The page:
In December of 2007 I found out I had Breast Cancer. One month later I was in the hospital waiting area getting ready for my operation. The waiting area was void of movement or sound it seemed. Only the occasional whisper was heard. It was very early in the morning and I was wearing the very "telling" robe and slipper socks. Wearing that meant you were sick...very sick and it also meant that soon it would be your turn to go into the operating room.
There in the waiting room you also knew that the people who didn't wear the robe would be left behind to worry. My Husband would soon join that group. My attention went instantly to a dollhouse that was on display. It was beautiful donation from a family that appreciated the good work being done at the hospital. It was a welcomed sight for me, I love miniatures. I had an I.V. in my arm as I went into yet another waiting room. My husband and I chose to sit near the corner and we held hands and prayed. I don't remember being scared. I just wanted it over with. I wanted the Cancer out of me and thrown away. I didn't know if I would need chemo or how far the cancer had gone. I felt good that something was going to be done to get rid of it.
The nurse called my name. She smiled and commented on my hair clip. I had to take it off.
My Husband instinctively walked with me and I know if they had let him he would have held my hand all through the whole operation.
"OK you'll have to say goodbye here." she smiled some more.
My husband gave me a big hug and kiss and one more hug for good measure.
He said " I love you, God bless you" ( something we always say when we say good bye).
As I let go of his hand I realized that the next time I saw him I would be changed forever. I looked back one more time and waved. If it weren't for the robe and goofy socks that scene could have taken place at an airport terminal. As I walked without my Hubby I thought...Funny, I thought I would be wheeled in to the operating room, but no I walked in. The doors opened and a flash of white surrounded me. The entire room was crystal clean with a crisp whiteness that I had never seen before. It was freezing there and I wasn't sure if it was the cold or the fact that I was getting nervous that made me shiver. My doctor turned to me and said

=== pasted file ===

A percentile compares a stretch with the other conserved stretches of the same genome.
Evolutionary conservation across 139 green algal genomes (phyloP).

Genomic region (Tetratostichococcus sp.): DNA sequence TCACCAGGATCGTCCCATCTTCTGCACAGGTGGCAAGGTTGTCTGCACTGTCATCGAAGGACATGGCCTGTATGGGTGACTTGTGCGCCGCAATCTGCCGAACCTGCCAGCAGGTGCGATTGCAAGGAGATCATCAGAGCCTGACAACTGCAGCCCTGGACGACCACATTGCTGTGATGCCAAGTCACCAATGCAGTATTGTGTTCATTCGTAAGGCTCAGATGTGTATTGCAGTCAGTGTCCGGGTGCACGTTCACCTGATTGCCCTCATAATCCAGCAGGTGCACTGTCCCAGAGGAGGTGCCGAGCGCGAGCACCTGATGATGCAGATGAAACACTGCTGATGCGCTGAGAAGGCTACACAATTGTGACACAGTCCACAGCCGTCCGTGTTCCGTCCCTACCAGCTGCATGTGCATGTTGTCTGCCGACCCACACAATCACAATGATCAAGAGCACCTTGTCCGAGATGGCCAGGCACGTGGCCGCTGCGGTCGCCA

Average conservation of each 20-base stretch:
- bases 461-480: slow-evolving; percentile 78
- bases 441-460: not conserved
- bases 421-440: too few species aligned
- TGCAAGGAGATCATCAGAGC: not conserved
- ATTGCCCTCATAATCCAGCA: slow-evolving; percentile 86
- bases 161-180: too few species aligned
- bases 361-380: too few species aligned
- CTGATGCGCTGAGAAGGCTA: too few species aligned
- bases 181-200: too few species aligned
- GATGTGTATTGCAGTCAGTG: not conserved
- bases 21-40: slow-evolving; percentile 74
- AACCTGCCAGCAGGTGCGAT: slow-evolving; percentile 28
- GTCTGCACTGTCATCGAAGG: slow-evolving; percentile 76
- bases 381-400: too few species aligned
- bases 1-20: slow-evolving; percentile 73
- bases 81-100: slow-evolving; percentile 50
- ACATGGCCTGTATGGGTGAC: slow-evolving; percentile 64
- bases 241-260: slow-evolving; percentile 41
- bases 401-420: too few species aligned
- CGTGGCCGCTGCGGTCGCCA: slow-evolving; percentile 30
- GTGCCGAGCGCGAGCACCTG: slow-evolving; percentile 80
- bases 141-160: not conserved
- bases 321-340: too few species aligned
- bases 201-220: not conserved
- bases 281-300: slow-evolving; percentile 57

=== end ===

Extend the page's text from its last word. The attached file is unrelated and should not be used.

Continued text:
"Well, Joanne we are finally here." she wore her pristine white surgical mask but her eyes smiled at me and I smiled back. They lead me to the table where they covered me in a thin bubbly plastic inflatable blanket. The air that flowed through it felt warm and comforting. I looked around and realized I was surrounded by women. There was not one man in the room.
They knew how I felt. They had to.
"Some must have kids at home." I thought. "They know how much I love my family and how much being a Mom means to me...they know because I am surrounded by Mothers, Daughters, Sisters and even maybe a Grandmother." I sighed. They knew and I felt safe.
The anesthesiologist asked " Have you ever been on a cruise?" Odd question that made me giggle nervously as I said no. The doctor, remembering my love of Disney said " I think she'd prefer a Disney cruise." I smiled at her.
The anesthesiologist then said "Well, just think sweet thoughts because I'm going to send you on that cruise" She placed the mask over my face and the last thing I remember were the faces of the women that would save my life.